Thomas-Rasset Turns Down RIAA's Offer to Become Anti-Piracy Advocate (July 11, 2013)

Jammie Thomas-Rasset is not interested in offers from the Recording Industry Association of America (RIAA) that would have her making anti-piracy statements in exchange for the organization accepting less that the US $222,000 verdict. The RIAA has not specified how much they would reduce the penalty. Thomas-Rasset has been challenging the RIAA's lawsuit for more than seven years; earlier this year, the US Supreme Court let the US $222,000 verdict stand.

Yahoo Files Request to Disclose Secret Order to Prove it Fought Directives (July 11, 2013)

Yahoo has filed a motion seeking the release of a 2008 secret order and associated documents that will demonstrate that the company "objected strenuously" to the government's directives. Yahoo says it objected at every stage but each time, their objections were overruled. As do other service providers, Yahoo publishes ranges of requests for user data made by the US government. During the first six months of 2013, Yahoo received between 12,000 and 13,000 such requests. Providers are not permitted to disclose what percentage of those requests was made under the Foreign Intelligence Surveillance Act (FISA).

HP Will Patch Backdoor in StoreVirtual Products (July 11, 2013)

Hewlett-Packard (HP) says it will release a patch for an undocumented administrative account in some of its products. The fix will be available on or before Wednesday, July 17. The backdoor has existed in HP StoreVirtual products since 2009. HP admits that "this vulnerability could be remotely exploited to gain unauthorized access to the device."

DefCon Asks Feds to Stay Home; Black Hat Welcomes NSA Director (July 11, 2013)

Last year, NSA director General Keith Alexander gave the keynote address at DefCon. This year, DefCon organizers have asked feds not to attend the conference, scheduled for the beginning of August in Las Vegas. Although feds have been welcomed at past conferences, "recent revelations have made many in the community uncomfortable about this relationship," according to a blog post from Jeff Moss. He goes on to say that the "'time-out' ... will give everybody time to think about how we got here, and what comes next." This year, General Alexander will be giving the keynote address at the Black Hat USA conference, which takes place at the same time.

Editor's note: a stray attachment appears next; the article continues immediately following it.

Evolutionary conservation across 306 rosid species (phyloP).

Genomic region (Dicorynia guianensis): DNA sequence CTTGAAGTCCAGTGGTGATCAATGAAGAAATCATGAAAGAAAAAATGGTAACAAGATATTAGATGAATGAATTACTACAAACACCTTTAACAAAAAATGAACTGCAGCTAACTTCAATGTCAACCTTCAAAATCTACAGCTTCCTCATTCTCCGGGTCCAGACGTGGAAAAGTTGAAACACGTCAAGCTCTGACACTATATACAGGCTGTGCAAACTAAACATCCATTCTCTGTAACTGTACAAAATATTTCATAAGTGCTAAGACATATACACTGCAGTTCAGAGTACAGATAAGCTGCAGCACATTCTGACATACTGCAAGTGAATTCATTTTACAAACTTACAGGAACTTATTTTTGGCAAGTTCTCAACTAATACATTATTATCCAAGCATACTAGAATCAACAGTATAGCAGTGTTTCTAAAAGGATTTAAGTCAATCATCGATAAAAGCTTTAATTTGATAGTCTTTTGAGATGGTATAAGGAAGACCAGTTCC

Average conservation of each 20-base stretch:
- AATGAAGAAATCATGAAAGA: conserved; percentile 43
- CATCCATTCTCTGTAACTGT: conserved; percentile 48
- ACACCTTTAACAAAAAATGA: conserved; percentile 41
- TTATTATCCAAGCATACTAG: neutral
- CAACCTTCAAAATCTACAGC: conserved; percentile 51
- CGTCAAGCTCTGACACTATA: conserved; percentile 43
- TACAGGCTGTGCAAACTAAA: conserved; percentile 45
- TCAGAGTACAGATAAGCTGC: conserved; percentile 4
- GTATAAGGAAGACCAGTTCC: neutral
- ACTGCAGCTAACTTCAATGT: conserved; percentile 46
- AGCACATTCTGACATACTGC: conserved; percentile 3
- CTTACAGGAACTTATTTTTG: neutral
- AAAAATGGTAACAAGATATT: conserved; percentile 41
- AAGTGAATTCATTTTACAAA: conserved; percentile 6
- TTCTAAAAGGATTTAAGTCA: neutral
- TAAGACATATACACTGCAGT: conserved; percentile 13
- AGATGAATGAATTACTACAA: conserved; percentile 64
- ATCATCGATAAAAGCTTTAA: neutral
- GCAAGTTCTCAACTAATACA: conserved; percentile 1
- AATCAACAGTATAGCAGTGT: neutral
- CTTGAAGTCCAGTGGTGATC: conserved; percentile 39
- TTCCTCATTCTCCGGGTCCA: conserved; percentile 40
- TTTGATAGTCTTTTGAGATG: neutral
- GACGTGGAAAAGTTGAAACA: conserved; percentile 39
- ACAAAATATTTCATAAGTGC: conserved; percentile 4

UK's Ministry of Defence Providing Scant Information About Reports of Data Theft (July 10 & 11, 2013)

The UK Ministry of Defence (MOD) is being tight lipped about reports that it has been the victim of cyberespionage. News of the attack came in a report from the Intelligence and Security Committee as it briefed Parliament earlier this week. MOD will not say when the attack occurred nor how much and what type of information was stolen. The report noted that hackers targeted more than 200 government email accounts in attempts to gain access to classified or confidential data. The attacks affected accounts across 30 departments.


Google Releases Patch for Android Signing Flaw (July 9 & 10, 2013)

Google has released a patch to protect Android devices from attacks on a flaw that affects nearly every version of the operating system. Google has released the patch to device manufacturers who are then responsible for rolling out product-specific fixes. The patch comes just as proof-of-concept exploit code for the flaw was released. Hackers could exploit the vulnerability to alter trusted apps on Android devices so they become Trojan horse programs. The exploit involves "manipulat
[ing ]
the files within the APK format packages without the operating system being able to detect that the APK package has been tampered with."






[Editor's Note (Pescatore): Nice piece by Paul Roberts pointing out how the patching of Android vulnerabilities is complicated/slowed by the fragmentation of Android versions, and the complex mix of phone manufacturers and carriers that offer different types of Android-based phones and tablets.

Microsoft and Adobe Release Security Updates (July 9 & 10, 2013)

On Tuesday, July 9, Microsoft released seven security bulletins to address a total of 34 vulnerabilities. Six of those bulletins are rated critical, an unusually high number of critical bulletins for a single month. Three of the six bulletins address a font-rendering issue in the company's software. Microsoft has also issued a fix for a flaw in the Windows kernel that has been exploited in limited, targeted attacks. In separate news, Microsoft announced that developers who sell their apps through the Windows Store, Windows Phone Store, Office Store, and Azure Marketplace will have 180 days to fix critical and important vulnerabilities in those apps. The 180-day window starts from the date the Microsoft Security Response Center notified the developer of the flaw. Apps that do not meet the deadline will be pulled from the stores. In cases where a public exploit for one of the flaws becomes available, Microsoft reserved the right to take the app down from the stores quickly. July 9 also marked Adobe's release of fixes for flaws in Flash and Shockwave. The Flash update addresses at least three critical flaws. The Shockwave update addresses at least one critical flaw. Internet Storm Center:
Microsoft Bulletins:
Flash Update:
Shockwave Update:




180-Day App Patch Deadline: